There are a number of diseases that can cause pain and tingling in the hands: osteoarthritis, carpal tunnel syndrome and tendonitis are among them. And then there are injuries such as fractures, dislocations and lacerations.
Barbara Kain, 65, of Three Oaks, Mich., is all too familiar with hand pain. She suffers from a less common condition, De Quervain’s tenosynovitis, a painful inflammation of the tendons that extend to the wrist. Kain also has carpal tunnel syndrome, which causes numbness, tingling and weakness in fingers and hands.
A school bus driver before she became head of transportation for a public school district in Southwest Michigan, Kain is certain that her work as a driver — repetitiously steering a wheel and throwing open the bus door — and occasional use of a computer led to her diagnosis of carpal tunnel in both hands. She’s less certain of the cause of her De Quervain’s tenosynovitis, which developed in both hands several years after her carpal tunnel pain.
For both conditions, she had surgery on each hand. The surgeries and post-surgical therapy went well, although she says she’s been experiencing pain lately in her left hand, which inhibits some of her favorite activities, such as gardening, sewing and refurbishing furniture.
“The pain discourages me from doing things, but you don’t let it stop you. You just work through the discomfort,” says Kain, now a tourist counselor for the Michigan Department of Transportation’s New Buffalo Welcome Center.
Many Types of Hand Pain
Dr. S. Steven Yang, orthopedic surgeon at the NYU Langone Medical Center in New York City, says the majority of his practice is treating people who have suffered hand injuries like broken bones and cuts. The smaller portion of his hand and upper extremities practice is patients with more chronic diseases of the hands such as osteoarthritis, tendonitis and carpal tunnel.
People over 50, he says, often point to the use of electronic devices like computers and smartphones as the source of their hand pain. “It’s not that the device caused it, it’s because they are getting older. The underlying symptoms are aggravated by the repetitious use of their hands when they use a computer or a smartphone,” Yang says.
Osteoarthritis, the wear and tear of cartilage in the joints, is a common malady, affecting about 30 million adults in the U.S.
“Unfortunately, there is no cure for osteoarthritis, but we have many strategies to make the symptoms better,” he says. “For example, if we’re treating basal joint arthritis of the thumb, patients are typically asked to wear a splint called a thumb spica, which can often reduce the inflammation of the joint, therefore the pain.”
Other treatments for osteoarthritis of the hands include arthritis medicines or the injection of corticosteroids into a joint. “And finally, there are surgeries if the symptoms are severe and persistent in spite of non-surgical treatment; we sometimes do an operation that is quite effective at alleviating the pain,” Yang says.
Surgery as a Last Resort
The most common surgery, he says, is a basal joint arthroplasty of the thumb. “That typically involves reconstruction by excising the arthritic bone and reconstructing the joint by using tendon graft tissue.”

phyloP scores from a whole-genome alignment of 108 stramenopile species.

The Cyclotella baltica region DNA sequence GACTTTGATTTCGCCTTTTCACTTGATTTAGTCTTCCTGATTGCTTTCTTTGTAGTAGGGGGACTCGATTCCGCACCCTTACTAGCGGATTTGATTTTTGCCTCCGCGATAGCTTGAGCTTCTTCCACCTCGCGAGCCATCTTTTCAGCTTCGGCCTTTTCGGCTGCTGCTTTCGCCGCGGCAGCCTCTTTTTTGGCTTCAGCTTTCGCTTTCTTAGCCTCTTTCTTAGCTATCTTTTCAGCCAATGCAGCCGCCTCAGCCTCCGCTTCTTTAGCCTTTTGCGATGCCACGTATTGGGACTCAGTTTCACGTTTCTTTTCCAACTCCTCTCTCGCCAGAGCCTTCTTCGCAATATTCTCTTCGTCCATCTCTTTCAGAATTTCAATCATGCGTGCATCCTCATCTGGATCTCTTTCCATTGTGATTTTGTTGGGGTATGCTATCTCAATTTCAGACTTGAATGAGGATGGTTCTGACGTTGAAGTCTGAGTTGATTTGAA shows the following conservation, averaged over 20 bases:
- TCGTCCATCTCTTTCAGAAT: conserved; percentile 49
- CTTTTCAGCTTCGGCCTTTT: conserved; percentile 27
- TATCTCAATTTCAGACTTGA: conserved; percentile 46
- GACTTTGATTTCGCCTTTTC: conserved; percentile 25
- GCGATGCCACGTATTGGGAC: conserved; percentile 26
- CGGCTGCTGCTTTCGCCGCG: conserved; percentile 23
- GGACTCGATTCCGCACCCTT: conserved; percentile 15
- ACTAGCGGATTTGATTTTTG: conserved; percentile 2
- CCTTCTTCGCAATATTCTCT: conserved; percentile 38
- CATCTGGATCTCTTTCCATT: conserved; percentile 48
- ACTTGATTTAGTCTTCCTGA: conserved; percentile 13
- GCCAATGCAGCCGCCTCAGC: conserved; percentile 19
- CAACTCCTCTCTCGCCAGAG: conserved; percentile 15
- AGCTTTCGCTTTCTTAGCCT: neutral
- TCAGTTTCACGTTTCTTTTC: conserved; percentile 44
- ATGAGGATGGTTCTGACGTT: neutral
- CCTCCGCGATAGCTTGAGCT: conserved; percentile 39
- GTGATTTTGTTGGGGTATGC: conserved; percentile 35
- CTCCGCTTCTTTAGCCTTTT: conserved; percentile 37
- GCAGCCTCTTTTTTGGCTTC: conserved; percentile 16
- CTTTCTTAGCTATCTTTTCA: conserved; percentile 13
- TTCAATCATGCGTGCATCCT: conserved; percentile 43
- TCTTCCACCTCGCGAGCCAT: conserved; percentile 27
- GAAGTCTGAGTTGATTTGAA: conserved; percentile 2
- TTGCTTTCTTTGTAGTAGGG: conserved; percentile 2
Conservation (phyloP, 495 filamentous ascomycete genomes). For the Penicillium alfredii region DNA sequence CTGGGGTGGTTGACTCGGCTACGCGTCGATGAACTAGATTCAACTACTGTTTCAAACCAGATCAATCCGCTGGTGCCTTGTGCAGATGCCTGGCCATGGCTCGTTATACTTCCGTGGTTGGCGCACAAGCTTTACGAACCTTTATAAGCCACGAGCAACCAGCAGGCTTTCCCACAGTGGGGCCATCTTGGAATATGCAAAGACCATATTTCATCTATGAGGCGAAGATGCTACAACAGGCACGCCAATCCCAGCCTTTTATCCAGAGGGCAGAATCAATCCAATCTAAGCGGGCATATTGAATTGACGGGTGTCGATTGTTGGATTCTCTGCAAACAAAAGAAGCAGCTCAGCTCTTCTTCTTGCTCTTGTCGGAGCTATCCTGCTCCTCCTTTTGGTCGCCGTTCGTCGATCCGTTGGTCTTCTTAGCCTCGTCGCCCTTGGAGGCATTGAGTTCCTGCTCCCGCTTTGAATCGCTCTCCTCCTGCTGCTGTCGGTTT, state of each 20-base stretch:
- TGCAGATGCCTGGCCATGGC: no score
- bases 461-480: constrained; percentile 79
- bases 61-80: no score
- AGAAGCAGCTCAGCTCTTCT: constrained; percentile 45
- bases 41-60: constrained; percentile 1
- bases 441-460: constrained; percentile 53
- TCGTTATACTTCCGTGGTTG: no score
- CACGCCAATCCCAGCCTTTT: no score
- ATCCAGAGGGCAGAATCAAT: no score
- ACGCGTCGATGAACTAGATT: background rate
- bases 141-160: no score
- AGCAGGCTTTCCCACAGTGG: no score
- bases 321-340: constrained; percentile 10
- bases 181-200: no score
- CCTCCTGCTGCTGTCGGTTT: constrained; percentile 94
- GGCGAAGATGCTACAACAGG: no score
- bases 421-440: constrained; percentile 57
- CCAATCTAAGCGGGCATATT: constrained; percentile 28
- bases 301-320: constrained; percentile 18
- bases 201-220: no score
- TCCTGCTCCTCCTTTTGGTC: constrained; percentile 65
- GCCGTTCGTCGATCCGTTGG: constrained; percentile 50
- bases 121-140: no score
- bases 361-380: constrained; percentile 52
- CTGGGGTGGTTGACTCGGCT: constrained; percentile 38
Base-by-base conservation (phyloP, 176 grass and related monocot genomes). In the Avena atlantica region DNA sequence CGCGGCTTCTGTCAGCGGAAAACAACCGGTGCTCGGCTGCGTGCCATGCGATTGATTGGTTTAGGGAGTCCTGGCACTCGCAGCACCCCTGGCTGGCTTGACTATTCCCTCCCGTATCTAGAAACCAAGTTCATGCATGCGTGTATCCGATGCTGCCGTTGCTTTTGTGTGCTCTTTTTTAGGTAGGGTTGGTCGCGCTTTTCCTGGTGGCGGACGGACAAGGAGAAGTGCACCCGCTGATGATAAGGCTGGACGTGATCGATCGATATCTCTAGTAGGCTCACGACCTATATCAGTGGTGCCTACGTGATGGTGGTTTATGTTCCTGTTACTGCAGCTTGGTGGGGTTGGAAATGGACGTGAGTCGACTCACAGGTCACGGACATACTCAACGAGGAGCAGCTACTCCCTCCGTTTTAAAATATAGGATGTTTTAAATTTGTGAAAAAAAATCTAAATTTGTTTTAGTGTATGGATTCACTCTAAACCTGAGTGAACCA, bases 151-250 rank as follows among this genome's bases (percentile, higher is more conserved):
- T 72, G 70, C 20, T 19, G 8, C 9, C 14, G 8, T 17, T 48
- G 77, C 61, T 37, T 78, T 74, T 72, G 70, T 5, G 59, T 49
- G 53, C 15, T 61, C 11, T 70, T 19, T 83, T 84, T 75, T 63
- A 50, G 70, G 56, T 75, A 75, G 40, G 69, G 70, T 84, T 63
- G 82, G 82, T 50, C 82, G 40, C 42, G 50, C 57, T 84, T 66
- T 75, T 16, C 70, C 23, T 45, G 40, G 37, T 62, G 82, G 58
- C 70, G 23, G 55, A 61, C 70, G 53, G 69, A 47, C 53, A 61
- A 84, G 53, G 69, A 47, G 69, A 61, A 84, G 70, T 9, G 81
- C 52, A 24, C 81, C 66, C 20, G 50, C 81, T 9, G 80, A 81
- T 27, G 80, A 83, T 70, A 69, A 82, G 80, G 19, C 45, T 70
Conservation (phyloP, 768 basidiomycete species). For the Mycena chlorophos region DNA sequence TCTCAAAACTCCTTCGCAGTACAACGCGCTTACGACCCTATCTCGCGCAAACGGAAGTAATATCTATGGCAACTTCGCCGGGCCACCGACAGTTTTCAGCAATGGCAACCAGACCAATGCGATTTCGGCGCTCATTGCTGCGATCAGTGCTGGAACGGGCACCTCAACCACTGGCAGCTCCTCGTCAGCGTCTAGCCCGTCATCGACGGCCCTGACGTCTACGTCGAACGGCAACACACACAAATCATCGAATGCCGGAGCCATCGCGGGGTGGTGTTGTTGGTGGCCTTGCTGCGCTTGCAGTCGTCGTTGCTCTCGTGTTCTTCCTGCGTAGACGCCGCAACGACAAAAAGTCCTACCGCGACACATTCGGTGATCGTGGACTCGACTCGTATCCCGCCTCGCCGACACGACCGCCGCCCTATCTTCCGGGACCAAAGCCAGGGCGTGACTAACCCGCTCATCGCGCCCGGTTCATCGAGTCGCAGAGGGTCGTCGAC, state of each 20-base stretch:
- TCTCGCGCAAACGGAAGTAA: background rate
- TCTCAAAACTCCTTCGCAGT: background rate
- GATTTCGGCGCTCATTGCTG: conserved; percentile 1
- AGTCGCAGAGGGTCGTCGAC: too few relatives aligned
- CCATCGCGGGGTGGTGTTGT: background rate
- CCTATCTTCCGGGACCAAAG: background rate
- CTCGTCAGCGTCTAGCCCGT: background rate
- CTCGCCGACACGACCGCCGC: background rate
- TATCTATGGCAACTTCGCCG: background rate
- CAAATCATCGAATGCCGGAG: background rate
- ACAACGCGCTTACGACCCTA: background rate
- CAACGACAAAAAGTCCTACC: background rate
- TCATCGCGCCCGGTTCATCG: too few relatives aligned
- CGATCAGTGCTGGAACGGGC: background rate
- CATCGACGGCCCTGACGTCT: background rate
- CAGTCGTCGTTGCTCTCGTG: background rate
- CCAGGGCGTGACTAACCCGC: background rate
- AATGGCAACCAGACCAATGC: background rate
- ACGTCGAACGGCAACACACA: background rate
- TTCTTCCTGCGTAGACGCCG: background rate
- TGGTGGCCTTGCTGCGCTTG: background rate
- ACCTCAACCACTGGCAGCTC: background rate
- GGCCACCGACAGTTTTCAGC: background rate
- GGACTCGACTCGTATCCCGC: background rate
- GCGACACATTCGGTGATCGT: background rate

After the surgery, the patient’s hand is immobilized in a cast. When the cast comes off, the patient undergoes treatment from a hand therapist. “After a couple of months of therapy, the patient has significantly improved use of the hand. But most importantly, they have less pain,” Yang says.
Stacy Hite, a certified hand therapist and member of the Academy of Hand and Upper Extremity Physical Therapy of the American Physical Therapy Association, says relieving or eliminating hand pain is critical. “Our hands are our gateway to independence. It’s how we take care of ourselves. They have an enormous impact on our lives. That’s why there is a whole specialty for hand surgeons and hand therapists,” Hite says.
The Price for Overuse of the Hands
Hands can be particularly vulnerable to pain because “we use them so much in our work and everyday life. We see a lot of overuse problems because people push their hands too far when they are tired,” she says.
A hand therapist at the University of Virginia-HealthSouth Sports Medicine and Hand Therapy, Hite says she sees a mix of patients. Some are not candidates for hand surgery; some have recently undergone surgery.
“When we see people after surgery, it’s actually a little easier because we know where that pain is from. For the ones who are not going to have surgery, you have to do a little detective work to determine the cause of their pain.”
Osteoarthritis of the fingers, hands and wrist is the most common diagnosis she sees for people over 50. Large numbers also suffer from carpal tunnel and tendonitis from overuse, she says.
For those who would prefer to avoid hand surgeons and hand therapists, Hite recommends people be especially conscious of ergonomics at home or in the workplace and to keep moving.
“As you get older, you tend to limit your range of motion,” she says. “Keep moving because motion is lotion to your joints. But be sure to listen to your body and don’t push your hands and body through a lot of pain because that just irritates tissues.”
Hand therapy, she adds, is an opportunity to “control the pain or even get rid of it. Just because your fingers or wrists or hands have osteoarthritis or because they look bad, doesn’t mean they have to hurt.”
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